NMSE problem 3.4.3  60  0  3.33e16  5.17e26  3.33e16  5.17e26  3.33e16  5.17e26  3.33e16  5.17e26  3.33e16  5.17e26  1.55e10 
NMSE section 3.5  29.4  29.4  2.22e16  2.22e16  2.22e16  2.22e16  2.22e16  2.22e16  2.22e16  2.22e16  2.22e16  2.22e16  1.00 
Name  Baseline Daisy without rewriting  Different Rewritings applied  

Daisy  Herbie  Both  minimum  
logexp  3.33e12  2.18e13  3.33e12  2.18e13  2.18e13 
sphere  1.20e14  1.17e14  1.20e14  1.17e14  1.17e14 
floudas1  3.01e13  3.38e13  TO  TO  3.38e13 
floudas2  1.11e15  1.11e15  1.11e15  1.11e15  1.11e15 
floudas3  1.09e14  1.09e14  1.09e14  1.31e14  1.09e14 
hartman3  1.70e13  TO  1.70e13  6.92e14  6.92e14 
kepler0  9.06e14  5.93e14  TO  TO  5.93e14 
kepler1  4.25e13  2.70e13  TO  TO  2.70e13 
kepler2  2.19e12  1.54e12  TO  TO  1.54e12 
doppler1  4.19e13  1.62e13  1.91e13  1.47e13  1.47e13 
doppler2  1.03e12  3.03e13  3.63e13  2.84e13  2.84e13 
doppler3  1.68e13  7.97e14  9.85e14  7.17e14  7.17e14 
rigidBody1  3.22e13  2.24e13  TO  TO  2.24e13 
rigidBody2  3.65e11  2.94e11  3.38e11  3.35e11  2.94e11 
turbine1  8.87e14  4.02e14  9.02e14  3.97e14  3.97e14 
turbine2  1.23e13  4.51e14  1.22e13  4.50e14  4.50e14 
turbine3  6.27e14  1.73e14  3.27e11  1.66e14  1.66e14 
verhulst  4.18e16  3.59e16  4.85e16  4.00e16  3.59e16 
predatorPrey  2.08e16  1.87e16  5.92e16  1.87e16  1.87e16 
carbonGas  3.35e08  1.20e08  3.12e08  1.11e08  1.11e08 
sine  6.95e16  4.86e16  DIV0  DIV0  4.86e16 
sqroot  6.47e16  2.35e16  4.22e16  2.35e16  2.35e16 
sineOrder3  1.23e15  1.00e15  1.23e15  1.00e15  1.00e15 
triangle  6.04e14  5.58e14  2.44e14  2.08e14  2.08e14 
triangle1  4.04e10  SQRTNEG  1.01e06  DIV0  1.01e06 
triangle2  SQRTNEG  SQRTNEG  6.31e10  SQRTNEG  6.31e10 
bspline3  1.06e16  1.06e16  1.06e16  1.06e16  1.06e16 
pendulum1  4.61e16  4.61e16  4.61e16  4.60e16  4.60e16 
pendulum2  9.42e16  9.36e16  9.46e16  9.37e16  9.36e16 
analysis1  1.67e15  9.41e16  1.67e15  9.41e16  9.41e16 
analysis2  6.08e14  2.07e15  6.57e14  TO  2.07e15 
odometryX1  6.40e15  TO  4.97e15  TO  4.97e15 
odometryY1  2.56e15  TO  2.03e15  TO  2.03e15 
odometryX3  2.23e14  TO  2.24e14  TO  2.24e14 
odometryY3  1.99e14  TO  2.15e14  TO  2.15e14 
pid1  2.17e15  2.17e15  FN/cbrt  FN/cbrt  2.17e15 
leadLag1  8.84e12  8.84e12  3.20e12  3.20e12  3.20e12 
trapezoid1  6.58e09  TO  5.14e11  3.68e11  3.68e11 
trapezoid5  6.64e09  TO  1.26e10  7.15e11  7.15e11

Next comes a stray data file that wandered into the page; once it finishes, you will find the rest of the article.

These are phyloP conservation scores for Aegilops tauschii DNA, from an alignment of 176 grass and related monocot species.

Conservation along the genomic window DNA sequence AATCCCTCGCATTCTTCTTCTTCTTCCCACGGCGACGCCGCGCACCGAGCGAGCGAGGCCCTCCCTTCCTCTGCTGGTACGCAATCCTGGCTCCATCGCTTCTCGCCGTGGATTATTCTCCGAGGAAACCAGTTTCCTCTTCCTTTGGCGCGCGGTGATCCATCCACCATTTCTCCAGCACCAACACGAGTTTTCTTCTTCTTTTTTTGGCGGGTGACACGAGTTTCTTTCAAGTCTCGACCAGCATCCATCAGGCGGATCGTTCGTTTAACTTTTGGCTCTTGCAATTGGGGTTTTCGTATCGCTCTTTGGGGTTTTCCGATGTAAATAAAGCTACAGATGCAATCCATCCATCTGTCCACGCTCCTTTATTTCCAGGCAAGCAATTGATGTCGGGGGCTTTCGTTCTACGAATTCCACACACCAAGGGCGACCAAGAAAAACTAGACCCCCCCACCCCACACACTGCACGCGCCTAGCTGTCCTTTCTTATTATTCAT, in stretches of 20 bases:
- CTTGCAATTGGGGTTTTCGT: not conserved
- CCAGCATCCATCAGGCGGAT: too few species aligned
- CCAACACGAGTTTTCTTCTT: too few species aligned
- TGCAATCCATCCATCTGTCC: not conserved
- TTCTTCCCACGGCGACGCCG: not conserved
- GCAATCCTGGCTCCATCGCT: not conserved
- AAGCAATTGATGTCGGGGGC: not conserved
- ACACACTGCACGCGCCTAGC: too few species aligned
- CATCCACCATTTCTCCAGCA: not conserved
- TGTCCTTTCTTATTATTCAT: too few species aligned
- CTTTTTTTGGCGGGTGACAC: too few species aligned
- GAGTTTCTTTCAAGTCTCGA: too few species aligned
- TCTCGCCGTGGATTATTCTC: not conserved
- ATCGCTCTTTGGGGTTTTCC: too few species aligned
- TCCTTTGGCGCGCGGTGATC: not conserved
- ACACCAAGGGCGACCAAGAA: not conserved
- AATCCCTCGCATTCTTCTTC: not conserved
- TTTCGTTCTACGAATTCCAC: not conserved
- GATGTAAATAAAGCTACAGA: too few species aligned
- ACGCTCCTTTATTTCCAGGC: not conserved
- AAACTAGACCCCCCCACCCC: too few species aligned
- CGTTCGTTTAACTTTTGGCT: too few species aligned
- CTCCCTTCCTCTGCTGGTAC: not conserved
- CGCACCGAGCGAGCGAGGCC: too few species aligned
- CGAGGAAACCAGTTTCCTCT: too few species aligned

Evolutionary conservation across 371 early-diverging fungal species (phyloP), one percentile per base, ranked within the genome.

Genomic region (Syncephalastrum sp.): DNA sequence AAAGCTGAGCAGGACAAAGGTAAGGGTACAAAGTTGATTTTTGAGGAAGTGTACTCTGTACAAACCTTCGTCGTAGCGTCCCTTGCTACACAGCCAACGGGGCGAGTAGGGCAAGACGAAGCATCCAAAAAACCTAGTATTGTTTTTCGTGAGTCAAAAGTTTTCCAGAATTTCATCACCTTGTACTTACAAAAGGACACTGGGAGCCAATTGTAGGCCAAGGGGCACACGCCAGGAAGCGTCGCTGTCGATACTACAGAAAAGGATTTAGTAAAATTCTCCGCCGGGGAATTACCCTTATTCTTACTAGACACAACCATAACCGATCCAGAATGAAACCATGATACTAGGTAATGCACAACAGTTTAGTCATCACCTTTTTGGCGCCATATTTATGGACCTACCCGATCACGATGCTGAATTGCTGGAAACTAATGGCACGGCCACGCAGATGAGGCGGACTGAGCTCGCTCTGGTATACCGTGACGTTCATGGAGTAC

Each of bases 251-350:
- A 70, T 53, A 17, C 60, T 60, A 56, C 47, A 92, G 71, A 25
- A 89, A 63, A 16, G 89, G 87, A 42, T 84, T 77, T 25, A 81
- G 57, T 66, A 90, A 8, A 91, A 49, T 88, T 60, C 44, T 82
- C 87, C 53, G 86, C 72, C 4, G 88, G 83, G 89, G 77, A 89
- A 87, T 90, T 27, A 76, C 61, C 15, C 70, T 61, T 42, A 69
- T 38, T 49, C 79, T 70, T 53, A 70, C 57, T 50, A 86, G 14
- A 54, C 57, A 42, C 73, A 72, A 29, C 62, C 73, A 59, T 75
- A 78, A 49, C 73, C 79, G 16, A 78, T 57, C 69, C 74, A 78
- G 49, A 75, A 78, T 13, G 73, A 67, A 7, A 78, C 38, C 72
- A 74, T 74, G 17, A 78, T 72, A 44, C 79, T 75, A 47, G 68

introexample  1.14e10  2.84e11  DIV0  DIV0  2.84e11 
Name  Baseline Daisy without rewriting  Different Rewritings applied  

Daisy  Herbie  Both  minimum  
sec4example  2.49e09  1.43e10  2.49e09  1.48e10  1.43e10 
test01_sum3  3.55e15  2.28e15  1.89e15  1.83e15  1.83e15 
test02_sum8  7.99e15  6.66e15  7.55e15  6.66e15  6.66e15 
test03_nonlin2  4.67e14  1.28e14  4.67e14  1.28e14  1.28e14 
test04_dqmom9  2  1.55  4.21e+04  6.66e01  6.66e01 
test05_nonlin1 r4  3.89e06  6.32e07  1.67e16  1.39e16  1.39e16 
test05_nonlin1 test2  1.39e16  1.39e16  2.78e16  2.22e16  1.39e16 
test06_sums4 sum1  1.33e15  1.33e15  1.33e15  1.33e15  1.33e15 
test06_sums4 sum2  1.33e15  1.33e15  1.33e15  1.33e15  1.33e15 
NMSE example 3.1  0.041  1.02e02  3.07e12  2.30e12  2.30e12 
NMSE example 3.3  1.33e15  7.77e16  1.50e25  1.39e25  1.39e25 
NMSE example 3.4  22200  2.22e+04  1.29e26  9.69e27  9.69e27 
NMSE example 3.6  4.10e12  1.02e12  DIV0  DIV0  1.02e12 
NMSE problem 3.3.1  8.19e17  2.05e17  POW  POW  2.05e17 
NMSE problem 3.3.2  DIV0  DIV0  1.29e26  1.29e26  1.29e26 
NMSE problem 3.3.3  1.64e16  4.10e17  DIV0  DIV0  4.10e17 
NMSE problem 3.3.5  8.88e16  7.77e16  1.50e25  1.39e25  1.39e25 
NMSE problem 3.3.6  8.19e07  2.05e07  DIV0  DIV0  2.05e07 
NMSE problem 3.3.7  9.12e16  9.66e16  COND  COND  9.66e16 
NMSE example 3.7  2.22e16  2.22e16  1.29e26  1.29e26  1.29e26 
NMSE example 3.8  1.64e+14  6.83e+12  FN/cbrt  FN/cbrt  6.83e+12 
NMSE example 3.9  DIV0  DIV0  1.14e26  1.14e26  1.14e26 
NMSE example 3.10  DIV0  DIV0  2.22e16  1.11e16  1.11e16 
NMSE problem 3.4.3  3.33e16  3.33e16  5.17e26  3.88e26  3.88e26 
NMSE problem 3.4.4  DIV0  DIV0  3.47e16  2.68e16  2.68e16 
NMSE problem 3.4.5  DIV0  DIV0  1.11e16  5.55e17  5.55e17 
NMSE section 3.5  2.22e16  2.22e16  3.55e36  2.80e36  2.80e36 
NMSE section 3.11  DIV0  DIV0  6.46e+13  6.46e+13  6.46e+13 
train4_out1  4.28e10  3.19e10  4.28e10  3.19e10  3.19e10 
train4_state1  6.66e15  1.33e15  TO  TO  1.33e15 
train4_state2  7.11e15  8.90e16  TO  TO  8.90e16 
train4_state3  6.66e15  8.90e16  TO  TO  8.90e16 
train4_state4  6.22e15  1.33e15  TO  TO  1.33e15 
train4_state5  1.23e14  4.40e15  TO  TO  4.40e15 
train4_state6  1.13e14  4.22e15  TO  TO  4.22e15 
train4_state7  1.04e14  4.22e15  TO  TO  4.22e15 
train4_state8  9.55e15  4.22e15  TO  TO  4.22e15 
train4_state9  8.66e15  3.33e15  TO  TO  3.33e15